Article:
Ask the Experts: Coping After Tragedy - MetroFamily Magazine
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Ask the Experts: Coping After Tragedy

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Three local experts weigh in on their best strategies for helping kids cope after a tragedy.

To find more answers to other common parenting questions, check out our collection of Ask the Experts.

Dr. Anne K. Jacobs: The first step in supporting your kids after scary events is to manage your own anxiety. Regardless of what you say, children will respond to your emotions and behavior so give yourself a chance to process the event. But keep in mind that kids may be listening in when you talk with other adults.

Give children brief, factual information about the event in easy-to-understand terms. Let them ask questions if they want more details and follow their lead. Kids tend to be more resilient when they can take age-appropriate steps when facing scary events. It is important to reassure your children that they are safe and talk with them about preventive steps we take to stay safe.

Supporting children also means taking action. Develop and practice your family’s safety plan, help clean up an affected area or make donations helpful organizations.

Monitor media access for younger kids and watch the news together with your older kids and teens to help them process the information. Take breaks together to rest and rejuvenate by turning off the news, setting aside time to focus on family. After scary news, kids may become more clingy or regress a bit developmentally (i.e. want to sleep with parents, etc.). It is perfectly okay to allow time for this as long as you have plan to gradually help them return to their normal routine.

Remember, you are not alone. Our community has child professionals available to consult if your child or teen is showing an extreme reaction or continues to struggle over time. The National Child Traumatic Stress Network has online resources to help parents in the aftermath of a crisis.

Anne K. Jacobs earned her Ph.D. in Clinical Child Psychology from the University of Kansas and enjoys serving children, adolescents and their families. In addition to her private practice in Edmond, she holds an adjunct faculty position at Southern Nazarene University. Her family includes husband, Noel who is also a child psychologist; twin daughters, Keegan and Sarah; one dog, two cats, and five tarantulas.


Dr. Lisa L. Marotta: In working with families who are coping with tragedy, I notice that children are able to recall where they were, who informed them and what was said when they got the news. We return to these details in processing the tragedy as a grounding point for the child, which is why it is best that your child hears from you if possible and that you demonstrate yourself to be an honest and credible resource.

Tell the truth to your children, even if the truth is hard to bear. Tell a story that has a definite beginning, middle and end. Leave out the gory details, but be honest about the facts as you understand them. Be gentle and provide reassurance that you are ready to listen, comfort and keep them safe.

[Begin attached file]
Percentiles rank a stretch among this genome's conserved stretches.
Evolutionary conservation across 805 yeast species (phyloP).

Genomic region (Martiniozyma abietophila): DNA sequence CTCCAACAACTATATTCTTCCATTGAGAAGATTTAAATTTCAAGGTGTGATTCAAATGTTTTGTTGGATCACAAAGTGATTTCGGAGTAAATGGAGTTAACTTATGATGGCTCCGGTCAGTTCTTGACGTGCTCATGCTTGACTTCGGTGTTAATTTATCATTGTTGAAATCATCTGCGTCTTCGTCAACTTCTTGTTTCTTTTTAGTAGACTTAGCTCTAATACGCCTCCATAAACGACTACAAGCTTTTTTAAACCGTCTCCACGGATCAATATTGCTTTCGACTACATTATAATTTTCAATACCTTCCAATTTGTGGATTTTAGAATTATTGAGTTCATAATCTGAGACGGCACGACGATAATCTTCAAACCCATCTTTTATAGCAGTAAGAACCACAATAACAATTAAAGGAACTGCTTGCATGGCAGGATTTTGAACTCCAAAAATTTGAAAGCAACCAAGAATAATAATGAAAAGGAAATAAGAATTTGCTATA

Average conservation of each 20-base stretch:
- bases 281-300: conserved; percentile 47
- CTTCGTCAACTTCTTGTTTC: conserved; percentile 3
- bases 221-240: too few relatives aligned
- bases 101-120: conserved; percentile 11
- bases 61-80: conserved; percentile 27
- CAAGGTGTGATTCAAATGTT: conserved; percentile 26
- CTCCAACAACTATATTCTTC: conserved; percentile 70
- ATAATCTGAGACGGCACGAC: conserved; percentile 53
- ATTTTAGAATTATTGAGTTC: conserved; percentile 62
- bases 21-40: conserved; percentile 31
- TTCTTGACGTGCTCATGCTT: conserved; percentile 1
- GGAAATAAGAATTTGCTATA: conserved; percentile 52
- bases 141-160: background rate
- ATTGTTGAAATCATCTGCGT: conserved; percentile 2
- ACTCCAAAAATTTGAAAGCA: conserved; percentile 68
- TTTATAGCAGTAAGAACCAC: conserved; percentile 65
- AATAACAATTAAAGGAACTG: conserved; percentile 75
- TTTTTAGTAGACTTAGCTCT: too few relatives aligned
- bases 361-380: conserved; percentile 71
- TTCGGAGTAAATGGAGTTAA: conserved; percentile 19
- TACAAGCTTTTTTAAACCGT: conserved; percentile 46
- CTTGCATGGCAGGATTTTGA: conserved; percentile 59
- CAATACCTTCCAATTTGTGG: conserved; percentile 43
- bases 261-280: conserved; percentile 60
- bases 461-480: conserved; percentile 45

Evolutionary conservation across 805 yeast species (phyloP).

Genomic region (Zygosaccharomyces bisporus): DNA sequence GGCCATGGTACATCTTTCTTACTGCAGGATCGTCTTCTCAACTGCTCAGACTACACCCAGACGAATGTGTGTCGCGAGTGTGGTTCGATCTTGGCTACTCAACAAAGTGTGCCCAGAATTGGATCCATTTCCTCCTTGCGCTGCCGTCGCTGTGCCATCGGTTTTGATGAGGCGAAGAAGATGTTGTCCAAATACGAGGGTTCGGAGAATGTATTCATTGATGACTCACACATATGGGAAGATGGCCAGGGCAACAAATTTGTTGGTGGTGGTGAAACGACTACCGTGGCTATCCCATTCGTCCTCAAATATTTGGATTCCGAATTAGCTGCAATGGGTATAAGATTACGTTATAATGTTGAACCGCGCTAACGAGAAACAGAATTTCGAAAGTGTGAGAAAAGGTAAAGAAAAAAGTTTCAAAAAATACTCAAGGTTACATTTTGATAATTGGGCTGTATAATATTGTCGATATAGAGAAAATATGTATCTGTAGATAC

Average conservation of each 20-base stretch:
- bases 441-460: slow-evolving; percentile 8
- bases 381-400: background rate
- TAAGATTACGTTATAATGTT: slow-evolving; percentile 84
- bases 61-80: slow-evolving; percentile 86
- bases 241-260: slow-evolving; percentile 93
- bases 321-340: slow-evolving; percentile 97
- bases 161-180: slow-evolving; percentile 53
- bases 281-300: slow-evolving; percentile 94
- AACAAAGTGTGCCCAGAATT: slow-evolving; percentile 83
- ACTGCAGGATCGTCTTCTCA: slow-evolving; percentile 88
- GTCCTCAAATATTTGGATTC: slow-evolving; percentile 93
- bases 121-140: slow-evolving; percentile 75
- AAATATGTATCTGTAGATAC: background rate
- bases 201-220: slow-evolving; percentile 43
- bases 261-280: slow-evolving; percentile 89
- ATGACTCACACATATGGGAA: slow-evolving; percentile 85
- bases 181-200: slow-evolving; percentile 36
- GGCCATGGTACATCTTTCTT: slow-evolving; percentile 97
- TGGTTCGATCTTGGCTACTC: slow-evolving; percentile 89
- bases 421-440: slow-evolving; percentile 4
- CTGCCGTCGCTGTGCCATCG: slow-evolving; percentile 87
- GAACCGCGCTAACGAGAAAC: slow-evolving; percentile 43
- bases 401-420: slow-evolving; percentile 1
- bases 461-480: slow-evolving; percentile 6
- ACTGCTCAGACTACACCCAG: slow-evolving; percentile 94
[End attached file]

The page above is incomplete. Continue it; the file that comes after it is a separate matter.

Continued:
Mister Rogers taught us to direct children to “look for the helpers” when something bad happens in the community. In compassion for others that are hurting, we share in their sadness. Find a way for your family to help. This will be meaningful and empowering to your child.

Teaching your child to cope through helping is a life-long example that will serve them well.

Dr. Lisa L. Marotta is celebrating 22 years of private practice. She is a clinical psychologist in Edmond with a special heart for women, children and families. Dr. Marotta enjoys writing, public speaking and blogging. She and her husband Sal have two young adult daughters.

Courtney Chandler: As parents and caregivers, we have the ability to foster the recovery of children following scary events that occur in our community. Through love, support and reassurance, we can help them feel safe and secure. Often, parents shy away from sharing information about these bad events to protect children from the scary thing that has happened. Unfortunately, our children are exposed to these issues everywhere: through the media, peers, family members and society itself. Children want to feel safe so it is important to discuss with a child what has happened. Give brief details about the event. Listen to your child and make sure to acknowledge their feelings. Encourage them to ask questions or to discuss the event with you or another trusted adult. If you are struggling to address these issues with your child, seek help from a parenting support group or a mental health professional to discuss the best ways to approach your child.

Courtney Chandler is a Licensed Marriage and Family Therapy and play therapist working for Sunbeam Family Services, a non-profit organization in Oklahoma City. Courtney is passionate about the power of play therapy and enjoys working with children, adolescents and their families

To find more answers to other common parenting questions, check out our collection of Ask the Experts.

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